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This review is from: Full House (Audio CD)
I came upon this fantastic album about 20 years ago and still love it dearly. It was born out of a situation that was neither expected or desired; having just released the seminal Leige and Leif in December 1969, Fairport received another punch in the solar plexus (the band's van crashed on it's way back from a gig at Mother's in Birmingham near Scratchwood services on the M1 and their drummer Martin Lamble died, as did Richard Thompson's then girl friend Jeanie Franks) with the shock leaving of both founder member Ashley Hutchings (to form mark 1 of Steeleye Span) and the wonderful tones and writing skills of Sandy Denny (to go on and form Fotheringay). Down a singer and a bass player the band ran off to a dilapidated pub called The Angel and started writing and looking for a bass played. Despite worries that Dave Swarbrick's musical friends would be olde folkies, they auditioned one Dave Pegg, and a Fairport line up that would be much loved and much missed was created.
The music here is folk rock in the truest sense of the phrase. Walk a while remained in and out of their set ever since, Richard Thompson's song writing was becoming something that made the jaw drop, Mr Pegg's totally original and wonderful bass playing was immediately an unmissable part of their sound (check out Dirty Linen on this album and be amazed; very tricky stuff, but fits perfectly), and knitted well with the drumming of Dave Mattacks, and of course, Dave Swarbrick's fiddle playing is fantastic. No weak links here.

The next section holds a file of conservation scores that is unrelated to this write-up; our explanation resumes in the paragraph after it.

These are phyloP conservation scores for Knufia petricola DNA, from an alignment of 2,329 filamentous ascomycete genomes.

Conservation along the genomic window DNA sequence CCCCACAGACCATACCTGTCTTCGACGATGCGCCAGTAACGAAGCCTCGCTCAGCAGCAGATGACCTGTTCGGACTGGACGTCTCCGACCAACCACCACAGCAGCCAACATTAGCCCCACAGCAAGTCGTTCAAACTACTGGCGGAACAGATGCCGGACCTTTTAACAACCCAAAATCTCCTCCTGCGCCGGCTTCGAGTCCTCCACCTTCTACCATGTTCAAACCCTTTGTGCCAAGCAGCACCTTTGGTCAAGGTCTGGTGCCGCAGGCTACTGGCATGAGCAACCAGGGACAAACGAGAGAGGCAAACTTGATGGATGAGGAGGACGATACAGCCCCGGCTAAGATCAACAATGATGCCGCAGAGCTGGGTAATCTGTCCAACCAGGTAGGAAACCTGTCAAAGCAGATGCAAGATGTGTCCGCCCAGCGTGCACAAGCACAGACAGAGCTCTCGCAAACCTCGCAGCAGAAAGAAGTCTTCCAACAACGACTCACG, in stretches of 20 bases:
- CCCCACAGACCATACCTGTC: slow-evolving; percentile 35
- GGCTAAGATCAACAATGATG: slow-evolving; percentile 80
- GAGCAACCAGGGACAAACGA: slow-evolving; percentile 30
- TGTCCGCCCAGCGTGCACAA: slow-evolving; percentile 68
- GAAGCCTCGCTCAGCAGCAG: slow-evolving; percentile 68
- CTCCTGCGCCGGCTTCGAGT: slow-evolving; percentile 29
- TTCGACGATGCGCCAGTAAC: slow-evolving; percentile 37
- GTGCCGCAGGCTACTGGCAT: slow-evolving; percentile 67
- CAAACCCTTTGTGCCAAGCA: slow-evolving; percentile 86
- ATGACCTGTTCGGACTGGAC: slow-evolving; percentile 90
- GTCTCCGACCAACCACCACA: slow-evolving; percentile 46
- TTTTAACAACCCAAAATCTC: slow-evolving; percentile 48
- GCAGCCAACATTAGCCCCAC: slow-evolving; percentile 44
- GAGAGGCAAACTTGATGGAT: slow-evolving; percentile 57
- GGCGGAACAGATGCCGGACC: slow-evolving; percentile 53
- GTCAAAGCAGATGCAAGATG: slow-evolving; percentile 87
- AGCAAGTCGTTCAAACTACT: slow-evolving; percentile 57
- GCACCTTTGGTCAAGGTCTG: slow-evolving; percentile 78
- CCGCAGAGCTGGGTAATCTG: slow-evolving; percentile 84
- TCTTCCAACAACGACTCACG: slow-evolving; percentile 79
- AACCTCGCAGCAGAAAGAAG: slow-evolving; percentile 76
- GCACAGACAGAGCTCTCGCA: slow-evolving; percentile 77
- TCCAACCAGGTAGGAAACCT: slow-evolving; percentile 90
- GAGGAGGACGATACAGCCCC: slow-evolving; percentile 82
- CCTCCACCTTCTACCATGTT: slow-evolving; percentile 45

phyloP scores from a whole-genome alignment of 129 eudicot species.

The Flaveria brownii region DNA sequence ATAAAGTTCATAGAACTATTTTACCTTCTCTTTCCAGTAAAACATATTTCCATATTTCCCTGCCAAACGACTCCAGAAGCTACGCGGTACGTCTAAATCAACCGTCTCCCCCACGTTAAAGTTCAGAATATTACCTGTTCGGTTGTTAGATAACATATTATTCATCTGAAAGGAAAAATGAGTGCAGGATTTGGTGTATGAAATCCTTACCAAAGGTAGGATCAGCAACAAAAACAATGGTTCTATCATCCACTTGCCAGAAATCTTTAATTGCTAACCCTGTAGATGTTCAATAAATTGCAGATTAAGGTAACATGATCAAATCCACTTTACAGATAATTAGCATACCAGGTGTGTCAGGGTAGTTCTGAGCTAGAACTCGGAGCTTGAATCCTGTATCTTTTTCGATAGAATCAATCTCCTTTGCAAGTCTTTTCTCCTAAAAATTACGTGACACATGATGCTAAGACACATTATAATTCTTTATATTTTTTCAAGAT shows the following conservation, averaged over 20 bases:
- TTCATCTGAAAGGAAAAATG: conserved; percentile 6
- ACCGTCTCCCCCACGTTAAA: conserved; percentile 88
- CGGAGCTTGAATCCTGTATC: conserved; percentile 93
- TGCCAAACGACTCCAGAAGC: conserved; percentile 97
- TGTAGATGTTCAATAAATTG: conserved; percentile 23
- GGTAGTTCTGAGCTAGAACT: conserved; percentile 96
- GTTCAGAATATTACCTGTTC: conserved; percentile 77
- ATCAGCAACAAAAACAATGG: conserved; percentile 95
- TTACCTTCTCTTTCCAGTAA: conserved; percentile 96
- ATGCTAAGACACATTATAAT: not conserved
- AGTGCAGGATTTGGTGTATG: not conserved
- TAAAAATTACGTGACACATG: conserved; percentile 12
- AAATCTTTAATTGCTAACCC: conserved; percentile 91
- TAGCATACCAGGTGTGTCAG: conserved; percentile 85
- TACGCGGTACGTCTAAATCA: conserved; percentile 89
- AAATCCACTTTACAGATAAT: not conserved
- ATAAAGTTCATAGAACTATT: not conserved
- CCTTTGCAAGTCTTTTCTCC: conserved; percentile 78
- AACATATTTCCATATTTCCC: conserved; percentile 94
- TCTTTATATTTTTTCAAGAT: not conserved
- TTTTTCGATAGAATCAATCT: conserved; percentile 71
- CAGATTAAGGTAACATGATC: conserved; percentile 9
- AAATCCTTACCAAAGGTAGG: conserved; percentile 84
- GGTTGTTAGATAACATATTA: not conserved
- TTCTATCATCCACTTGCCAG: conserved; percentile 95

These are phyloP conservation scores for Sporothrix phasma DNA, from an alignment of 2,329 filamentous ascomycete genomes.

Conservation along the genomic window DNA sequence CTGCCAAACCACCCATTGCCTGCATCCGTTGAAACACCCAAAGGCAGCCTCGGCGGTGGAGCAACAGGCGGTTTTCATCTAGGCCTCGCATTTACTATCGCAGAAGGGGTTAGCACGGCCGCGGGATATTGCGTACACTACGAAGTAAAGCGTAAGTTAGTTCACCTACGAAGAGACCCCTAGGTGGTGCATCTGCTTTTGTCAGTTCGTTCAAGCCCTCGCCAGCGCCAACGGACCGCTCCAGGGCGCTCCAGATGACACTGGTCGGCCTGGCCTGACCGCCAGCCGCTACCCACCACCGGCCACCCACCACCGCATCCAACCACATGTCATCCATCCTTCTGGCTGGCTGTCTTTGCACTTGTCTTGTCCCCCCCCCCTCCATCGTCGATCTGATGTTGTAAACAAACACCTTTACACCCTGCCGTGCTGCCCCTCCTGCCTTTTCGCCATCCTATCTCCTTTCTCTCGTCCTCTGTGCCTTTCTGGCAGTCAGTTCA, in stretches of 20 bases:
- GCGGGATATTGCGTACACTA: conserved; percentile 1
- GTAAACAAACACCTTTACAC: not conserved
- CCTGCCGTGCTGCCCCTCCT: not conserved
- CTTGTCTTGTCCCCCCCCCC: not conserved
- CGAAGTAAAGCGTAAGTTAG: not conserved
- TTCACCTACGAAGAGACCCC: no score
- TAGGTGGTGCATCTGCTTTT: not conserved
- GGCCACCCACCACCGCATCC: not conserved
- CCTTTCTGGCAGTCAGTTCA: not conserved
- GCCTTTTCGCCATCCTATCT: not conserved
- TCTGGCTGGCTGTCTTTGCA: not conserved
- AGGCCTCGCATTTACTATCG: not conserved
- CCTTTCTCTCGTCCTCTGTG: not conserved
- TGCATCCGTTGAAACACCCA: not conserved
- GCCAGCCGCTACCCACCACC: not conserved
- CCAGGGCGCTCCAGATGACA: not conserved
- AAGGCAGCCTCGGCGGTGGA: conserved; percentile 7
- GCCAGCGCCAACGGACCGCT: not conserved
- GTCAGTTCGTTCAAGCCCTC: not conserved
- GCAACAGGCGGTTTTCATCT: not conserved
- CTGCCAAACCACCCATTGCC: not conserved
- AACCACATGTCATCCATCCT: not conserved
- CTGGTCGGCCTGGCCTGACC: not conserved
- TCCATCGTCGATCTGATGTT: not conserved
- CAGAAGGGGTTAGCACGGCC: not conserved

Of note is one of the album's best tracks `Poor Will and the Jolly Hangman', a song by Richard Thompson, which remained unreleased for years, as he was unhappy with his solo! It is a treat of a song and I remember hearing them playing it live and hairs standing on my neck! Wonderful evocative stuff and unmistakably Fairport.
The CD reissue of Full House also comes with a great written piece by Simon Nicol, this is an album you will savour and return to on a regular basis. I cannot recommend it highly enough. Oh, and fab recording and engineering by John Wood of Sound Techniques. One of their best; while the singing sounds unsure of itself on occasion, it is a gem of a record.